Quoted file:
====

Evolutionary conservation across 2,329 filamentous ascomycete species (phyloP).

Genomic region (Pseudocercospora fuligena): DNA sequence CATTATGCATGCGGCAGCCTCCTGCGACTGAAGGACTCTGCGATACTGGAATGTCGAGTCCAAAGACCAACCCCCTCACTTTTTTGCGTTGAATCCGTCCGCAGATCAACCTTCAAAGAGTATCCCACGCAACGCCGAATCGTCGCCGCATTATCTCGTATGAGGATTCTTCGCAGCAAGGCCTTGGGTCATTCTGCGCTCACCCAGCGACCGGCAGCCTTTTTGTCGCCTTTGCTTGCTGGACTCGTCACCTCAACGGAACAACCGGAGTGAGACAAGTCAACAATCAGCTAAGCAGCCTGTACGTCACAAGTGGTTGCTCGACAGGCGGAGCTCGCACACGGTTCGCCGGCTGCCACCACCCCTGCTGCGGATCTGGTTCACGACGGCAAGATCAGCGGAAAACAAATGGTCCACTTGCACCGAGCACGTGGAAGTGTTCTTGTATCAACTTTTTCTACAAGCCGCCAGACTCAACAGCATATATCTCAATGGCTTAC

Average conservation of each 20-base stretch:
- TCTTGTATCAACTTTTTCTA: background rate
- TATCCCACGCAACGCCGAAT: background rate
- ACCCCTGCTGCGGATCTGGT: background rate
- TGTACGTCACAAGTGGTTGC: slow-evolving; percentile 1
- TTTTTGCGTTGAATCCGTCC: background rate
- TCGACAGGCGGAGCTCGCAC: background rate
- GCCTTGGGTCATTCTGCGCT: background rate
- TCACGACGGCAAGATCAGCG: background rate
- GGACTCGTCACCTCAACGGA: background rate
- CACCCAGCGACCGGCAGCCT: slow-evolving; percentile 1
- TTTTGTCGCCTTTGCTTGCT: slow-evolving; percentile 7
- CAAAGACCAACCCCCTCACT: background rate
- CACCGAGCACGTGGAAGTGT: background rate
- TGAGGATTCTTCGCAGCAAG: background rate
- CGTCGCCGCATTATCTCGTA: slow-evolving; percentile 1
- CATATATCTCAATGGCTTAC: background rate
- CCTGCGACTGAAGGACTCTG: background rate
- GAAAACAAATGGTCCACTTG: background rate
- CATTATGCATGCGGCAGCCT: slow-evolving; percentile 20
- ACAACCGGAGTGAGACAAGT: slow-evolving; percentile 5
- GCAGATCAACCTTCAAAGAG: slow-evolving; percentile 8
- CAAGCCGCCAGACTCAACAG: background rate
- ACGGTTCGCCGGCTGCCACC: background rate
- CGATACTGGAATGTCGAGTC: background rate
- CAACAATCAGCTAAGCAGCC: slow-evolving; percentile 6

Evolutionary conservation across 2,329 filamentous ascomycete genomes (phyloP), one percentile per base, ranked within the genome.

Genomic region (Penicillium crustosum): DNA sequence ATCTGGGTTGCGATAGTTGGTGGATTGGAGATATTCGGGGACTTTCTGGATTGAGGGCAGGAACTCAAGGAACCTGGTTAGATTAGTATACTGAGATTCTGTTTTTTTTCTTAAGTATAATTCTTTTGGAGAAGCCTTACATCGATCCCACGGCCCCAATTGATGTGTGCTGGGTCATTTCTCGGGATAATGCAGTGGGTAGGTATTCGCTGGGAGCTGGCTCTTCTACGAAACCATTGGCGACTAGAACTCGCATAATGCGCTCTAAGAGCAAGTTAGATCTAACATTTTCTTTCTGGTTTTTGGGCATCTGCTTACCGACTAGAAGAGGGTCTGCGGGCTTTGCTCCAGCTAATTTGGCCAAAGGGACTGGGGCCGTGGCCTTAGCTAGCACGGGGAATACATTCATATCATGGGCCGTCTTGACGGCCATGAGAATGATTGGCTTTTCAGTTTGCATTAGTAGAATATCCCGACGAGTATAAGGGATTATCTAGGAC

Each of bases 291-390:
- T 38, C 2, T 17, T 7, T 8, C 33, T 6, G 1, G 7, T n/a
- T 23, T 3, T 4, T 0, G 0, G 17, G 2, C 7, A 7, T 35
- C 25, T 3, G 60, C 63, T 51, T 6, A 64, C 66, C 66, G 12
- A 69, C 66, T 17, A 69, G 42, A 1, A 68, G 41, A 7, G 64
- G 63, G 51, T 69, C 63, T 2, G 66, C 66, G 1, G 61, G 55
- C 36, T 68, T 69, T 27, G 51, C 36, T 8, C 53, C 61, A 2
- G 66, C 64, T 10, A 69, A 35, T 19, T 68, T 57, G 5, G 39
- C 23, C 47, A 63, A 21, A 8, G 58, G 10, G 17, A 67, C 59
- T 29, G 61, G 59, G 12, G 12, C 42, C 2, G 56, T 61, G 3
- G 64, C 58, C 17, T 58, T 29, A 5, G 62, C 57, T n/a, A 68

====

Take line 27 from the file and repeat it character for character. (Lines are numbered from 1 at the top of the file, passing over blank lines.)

- CGATACTGGAATGTCGAGTC: background rate